Author Topic: My Nebraska  (Read 105870 times)

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Offline Tigerlady105

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Re: My Nebraska
« Reply #990 on: February 01, 2019, 08:31:03 PM »
Vivid colors and interesting shapes.
Commit random acts of kindness and senseless acts of beauty.

"When one tugs at a single thing in nature; he finds it attached to the rest of the world". ~John Muir

Offline gmadeb3

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Re: My Nebraska
« Reply #991 on: February 04, 2019, 07:04:48 PM »
It was such a nice day on Sunday,  temps around 50 F.  There have been reports that some Sandhill Cranes in the area.  We know that the spring migration is about to kick off but usually it is closer to Valentine's Day.  I decided to go see if I could find some and also to just look for a few other birds.  Driving around I found lots of hawks but still not able to find those cranes in the fields.  I decided to go check out the blind that I do most of my Crane Tours and sure enough there were Cranes in the field right across the river.  More and more kept flying in as i was there BUT I had another reason to go birding,  I wanted to find some Short Eared Owls.  They come out just about sunset and start hunting over the fields.  They have been seen just a couple of miles to the west of the crane blind.  I got there and set up to  look for them.  Well I was not disappointed -  out they came and the were flying and scanning the fields looking for mice/voles.  So I got a few photos (flying owls shots are difficult) and then back to the river to watch the Sandhill Cranes.  At this point is was after sunset but of course still some light,  the cranes were flying in in large numbers but of course not to the river yet.  I thought maybe since the river still had lots of ice in it that they were going to stay on the bank.  I packed up to leave and was half way to the car and I heard this sound...........the sound of cranes lifting off.  I turned and thought do I head back or just go home............ Of course I turned and ran back to the river.   Yes they were landing in the river on the ice.  Their sound just resonates in the air when they call.  They are back !!!!!!







Now for some other birds






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Offline gmadeb3

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Re: My Nebraska
« Reply #992 on: February 10, 2019, 01:26:08 PM »
Open fields, wetlands, prairies make for wonderful habitats.  You know you have something special when you see wildlife thriving in those areas.  It doesn't come easy now days.   Many farmers till the land and plant crops which break up the sections of land and cause fragmented prairies.  There are agencies that work to restore and protect these areas and when that happens people can sure enjoy seeing the results.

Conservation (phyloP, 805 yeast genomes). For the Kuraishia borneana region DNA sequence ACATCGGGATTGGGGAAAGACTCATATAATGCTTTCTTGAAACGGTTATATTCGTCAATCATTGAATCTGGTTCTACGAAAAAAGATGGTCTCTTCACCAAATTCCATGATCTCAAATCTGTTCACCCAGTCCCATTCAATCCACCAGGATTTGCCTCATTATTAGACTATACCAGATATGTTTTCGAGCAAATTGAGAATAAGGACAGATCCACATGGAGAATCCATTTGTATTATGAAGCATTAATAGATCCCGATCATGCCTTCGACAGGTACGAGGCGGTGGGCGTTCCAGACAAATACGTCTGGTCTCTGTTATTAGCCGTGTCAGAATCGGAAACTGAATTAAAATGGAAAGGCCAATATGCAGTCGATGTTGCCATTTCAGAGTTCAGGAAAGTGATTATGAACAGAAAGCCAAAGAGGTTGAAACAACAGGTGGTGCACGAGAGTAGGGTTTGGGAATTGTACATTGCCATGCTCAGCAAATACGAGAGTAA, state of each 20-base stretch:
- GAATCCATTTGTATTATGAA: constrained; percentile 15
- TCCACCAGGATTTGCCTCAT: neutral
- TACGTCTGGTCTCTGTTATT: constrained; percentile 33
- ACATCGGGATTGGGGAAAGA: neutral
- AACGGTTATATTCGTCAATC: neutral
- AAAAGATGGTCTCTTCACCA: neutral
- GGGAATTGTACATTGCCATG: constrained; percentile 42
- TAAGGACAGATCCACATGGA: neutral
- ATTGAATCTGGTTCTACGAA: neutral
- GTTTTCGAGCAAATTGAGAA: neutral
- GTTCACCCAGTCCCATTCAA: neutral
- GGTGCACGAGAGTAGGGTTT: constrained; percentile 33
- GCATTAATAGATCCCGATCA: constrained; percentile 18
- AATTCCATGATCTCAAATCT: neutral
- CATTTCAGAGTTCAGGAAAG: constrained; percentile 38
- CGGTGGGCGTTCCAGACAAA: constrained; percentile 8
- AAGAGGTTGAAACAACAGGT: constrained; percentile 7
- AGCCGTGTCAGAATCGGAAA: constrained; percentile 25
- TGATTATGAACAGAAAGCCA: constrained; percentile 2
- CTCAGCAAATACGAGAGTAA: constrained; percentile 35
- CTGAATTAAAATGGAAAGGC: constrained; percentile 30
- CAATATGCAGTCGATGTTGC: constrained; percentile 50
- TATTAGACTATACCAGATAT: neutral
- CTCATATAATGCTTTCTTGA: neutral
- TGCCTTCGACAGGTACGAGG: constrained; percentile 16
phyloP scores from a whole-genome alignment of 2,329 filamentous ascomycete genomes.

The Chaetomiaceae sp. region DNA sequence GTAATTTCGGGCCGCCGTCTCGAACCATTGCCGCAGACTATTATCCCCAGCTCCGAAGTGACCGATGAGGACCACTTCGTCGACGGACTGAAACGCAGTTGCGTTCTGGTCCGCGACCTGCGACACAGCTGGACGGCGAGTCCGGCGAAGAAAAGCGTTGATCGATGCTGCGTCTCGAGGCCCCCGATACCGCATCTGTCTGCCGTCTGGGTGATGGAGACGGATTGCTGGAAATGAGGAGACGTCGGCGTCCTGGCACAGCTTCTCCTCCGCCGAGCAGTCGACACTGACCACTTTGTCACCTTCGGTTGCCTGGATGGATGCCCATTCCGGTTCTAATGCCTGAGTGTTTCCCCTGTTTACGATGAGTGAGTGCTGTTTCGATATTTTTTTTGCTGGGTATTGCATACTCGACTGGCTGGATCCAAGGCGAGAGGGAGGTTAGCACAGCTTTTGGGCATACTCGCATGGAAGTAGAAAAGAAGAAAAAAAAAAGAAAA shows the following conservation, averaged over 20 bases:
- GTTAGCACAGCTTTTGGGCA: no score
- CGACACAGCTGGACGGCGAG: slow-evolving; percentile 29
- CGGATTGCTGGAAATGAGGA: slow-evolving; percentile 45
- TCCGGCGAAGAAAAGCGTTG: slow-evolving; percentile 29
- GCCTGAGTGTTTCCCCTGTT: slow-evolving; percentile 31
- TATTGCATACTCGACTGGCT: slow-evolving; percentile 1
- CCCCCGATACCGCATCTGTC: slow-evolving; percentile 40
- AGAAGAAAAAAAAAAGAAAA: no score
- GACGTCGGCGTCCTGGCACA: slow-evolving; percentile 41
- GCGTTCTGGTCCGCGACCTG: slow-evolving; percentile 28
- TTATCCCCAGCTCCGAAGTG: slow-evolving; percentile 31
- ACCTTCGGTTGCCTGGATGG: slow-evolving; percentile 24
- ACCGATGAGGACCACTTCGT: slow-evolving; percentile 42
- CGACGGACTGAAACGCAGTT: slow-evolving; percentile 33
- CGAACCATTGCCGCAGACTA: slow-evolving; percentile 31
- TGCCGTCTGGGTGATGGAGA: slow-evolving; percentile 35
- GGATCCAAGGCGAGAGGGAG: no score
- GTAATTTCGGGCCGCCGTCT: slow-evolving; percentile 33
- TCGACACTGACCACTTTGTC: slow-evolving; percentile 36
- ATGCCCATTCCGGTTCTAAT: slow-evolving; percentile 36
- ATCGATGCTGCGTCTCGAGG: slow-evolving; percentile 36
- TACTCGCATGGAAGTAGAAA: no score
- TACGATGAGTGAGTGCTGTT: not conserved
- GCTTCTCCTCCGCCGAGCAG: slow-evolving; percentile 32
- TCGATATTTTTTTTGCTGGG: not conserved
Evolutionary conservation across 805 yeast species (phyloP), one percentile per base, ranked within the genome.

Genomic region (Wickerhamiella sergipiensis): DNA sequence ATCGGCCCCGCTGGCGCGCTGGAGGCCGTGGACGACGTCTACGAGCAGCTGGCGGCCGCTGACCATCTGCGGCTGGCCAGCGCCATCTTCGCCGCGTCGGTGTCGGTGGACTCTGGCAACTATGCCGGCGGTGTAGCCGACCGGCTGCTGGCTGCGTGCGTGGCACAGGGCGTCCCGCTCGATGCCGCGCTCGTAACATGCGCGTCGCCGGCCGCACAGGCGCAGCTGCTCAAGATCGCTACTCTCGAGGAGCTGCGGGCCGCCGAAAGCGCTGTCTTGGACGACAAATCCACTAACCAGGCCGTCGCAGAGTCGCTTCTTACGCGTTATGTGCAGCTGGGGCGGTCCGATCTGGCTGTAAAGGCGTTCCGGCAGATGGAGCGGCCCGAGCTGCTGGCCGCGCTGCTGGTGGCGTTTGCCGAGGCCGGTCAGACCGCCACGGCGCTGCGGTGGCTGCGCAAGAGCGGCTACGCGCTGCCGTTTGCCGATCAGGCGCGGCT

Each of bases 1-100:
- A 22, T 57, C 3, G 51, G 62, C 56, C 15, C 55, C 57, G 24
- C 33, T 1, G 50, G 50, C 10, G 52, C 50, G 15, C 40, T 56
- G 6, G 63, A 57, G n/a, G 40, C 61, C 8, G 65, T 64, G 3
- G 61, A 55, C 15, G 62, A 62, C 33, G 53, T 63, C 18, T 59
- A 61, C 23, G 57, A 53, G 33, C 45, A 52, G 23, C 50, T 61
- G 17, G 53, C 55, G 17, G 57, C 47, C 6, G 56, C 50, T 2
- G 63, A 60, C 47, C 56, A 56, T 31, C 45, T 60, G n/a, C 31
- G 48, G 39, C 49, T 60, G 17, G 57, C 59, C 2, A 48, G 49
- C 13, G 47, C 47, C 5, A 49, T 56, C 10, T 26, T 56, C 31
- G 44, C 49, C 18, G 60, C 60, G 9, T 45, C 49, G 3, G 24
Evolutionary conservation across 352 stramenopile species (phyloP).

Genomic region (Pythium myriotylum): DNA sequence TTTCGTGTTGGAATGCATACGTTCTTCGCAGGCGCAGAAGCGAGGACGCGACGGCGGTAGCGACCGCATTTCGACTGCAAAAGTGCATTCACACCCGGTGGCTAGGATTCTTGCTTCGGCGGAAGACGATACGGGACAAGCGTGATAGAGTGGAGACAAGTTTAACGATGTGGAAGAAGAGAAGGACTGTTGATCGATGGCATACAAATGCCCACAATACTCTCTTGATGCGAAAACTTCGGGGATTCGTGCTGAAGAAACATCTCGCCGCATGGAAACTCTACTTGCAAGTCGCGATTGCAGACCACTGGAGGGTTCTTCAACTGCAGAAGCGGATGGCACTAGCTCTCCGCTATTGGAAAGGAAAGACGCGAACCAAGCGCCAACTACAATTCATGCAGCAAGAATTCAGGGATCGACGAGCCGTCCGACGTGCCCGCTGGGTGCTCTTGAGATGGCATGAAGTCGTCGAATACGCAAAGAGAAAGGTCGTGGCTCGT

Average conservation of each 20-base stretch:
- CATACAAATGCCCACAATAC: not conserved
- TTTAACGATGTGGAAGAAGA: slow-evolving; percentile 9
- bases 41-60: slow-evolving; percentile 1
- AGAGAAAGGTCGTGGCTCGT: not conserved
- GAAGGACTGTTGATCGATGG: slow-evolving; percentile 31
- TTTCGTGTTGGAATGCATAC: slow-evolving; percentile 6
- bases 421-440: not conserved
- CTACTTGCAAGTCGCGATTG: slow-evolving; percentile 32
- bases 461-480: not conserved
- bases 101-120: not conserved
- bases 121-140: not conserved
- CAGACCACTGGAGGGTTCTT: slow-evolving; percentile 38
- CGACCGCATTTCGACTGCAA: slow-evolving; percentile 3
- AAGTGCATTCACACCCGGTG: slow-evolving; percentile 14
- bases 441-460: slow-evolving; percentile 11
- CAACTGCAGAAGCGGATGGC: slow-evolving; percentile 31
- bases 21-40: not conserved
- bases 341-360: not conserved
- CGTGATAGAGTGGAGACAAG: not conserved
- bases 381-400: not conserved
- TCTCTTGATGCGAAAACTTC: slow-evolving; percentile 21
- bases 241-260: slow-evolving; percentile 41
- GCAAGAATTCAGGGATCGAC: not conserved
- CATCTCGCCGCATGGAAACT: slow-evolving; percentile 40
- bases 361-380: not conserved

The Sandhill Cranes and the Whooping Cranes benefit from all the work on the river.  Restoring crop fields back to native lands is another area that takes lots of man hours.  There is a great wetland area just off of the river that a few short eared owls have been hunting on along with the Northern Harriers.  Last night I just parked on the road and waited for them to come out.  It wasn't long and there an owl appeared on the fence post.  Ever alert looking around for his first meal I am sure.  Of course the day was cloudy so the light was not going to be the best.  Looking around there was one flying on each side of the gravel road looking in the ditch for his meal.  I had to get out of the vehicle so I could follow the flight.  At one point one flew right along the side of me (well those pictures didn't turn out well at all).   








A smile is the universal welcome- Max Eastman

Offline gmadeb3

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Re: My Nebraska
« Reply #993 on: February 10, 2019, 02:44:17 PM »
Bison use to roam the prairies in massive numbers, then they were almost wiped out.  Bison play an important role in prairies so that is why the Crane Trust has reintroduced bison to their prairie.  They graze the grasses differently,  they make wallows,  they are a very hearty animal in the elements.  I sat and watched  a small number of them.  At first they were unsure and moved away, then one decided to take a few steps towards me.  The bull ( which had a really messy hairdo) kept a young calf by him and gradually took some steps forward.  They must have figured I was OK because they moved closer and continued to graze, two decided to play a little head butting game.  It was cold and windy,  after sitting there for a long time I had to go warm up,  but I sure enjoyed watching them.





A smile is the universal welcome- Max Eastman

Offline Tigerlady105

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Re: My Nebraska
« Reply #994 on: February 11, 2019, 03:38:12 AM »
How wonderful to see such a variety of wildlife where you can sit and observe them.
Commit random acts of kindness and senseless acts of beauty.

"When one tugs at a single thing in nature; he finds it attached to the rest of the world". ~John Muir

Offline jeavverhey

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Re: My Nebraska
« Reply #995 on: February 11, 2019, 01:19:23 PM »
Your  photos are always interesting Deb but I have to say the bull would have been far too close for my comfort!
 :eceek

Offline gmadeb3

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Re: My Nebraska
« Reply #996 on: February 21, 2019, 07:18:39 PM »
I was enjoying an evening at the wetland field,  hoping to see some short eared owls.  While waiting for sunset there was a Northern Harrier that was hunting and it flew right by me,  almost to close for my camera lens.  Amazing to see the focus in his eyes as he went by.

A smile is the universal welcome- Max Eastman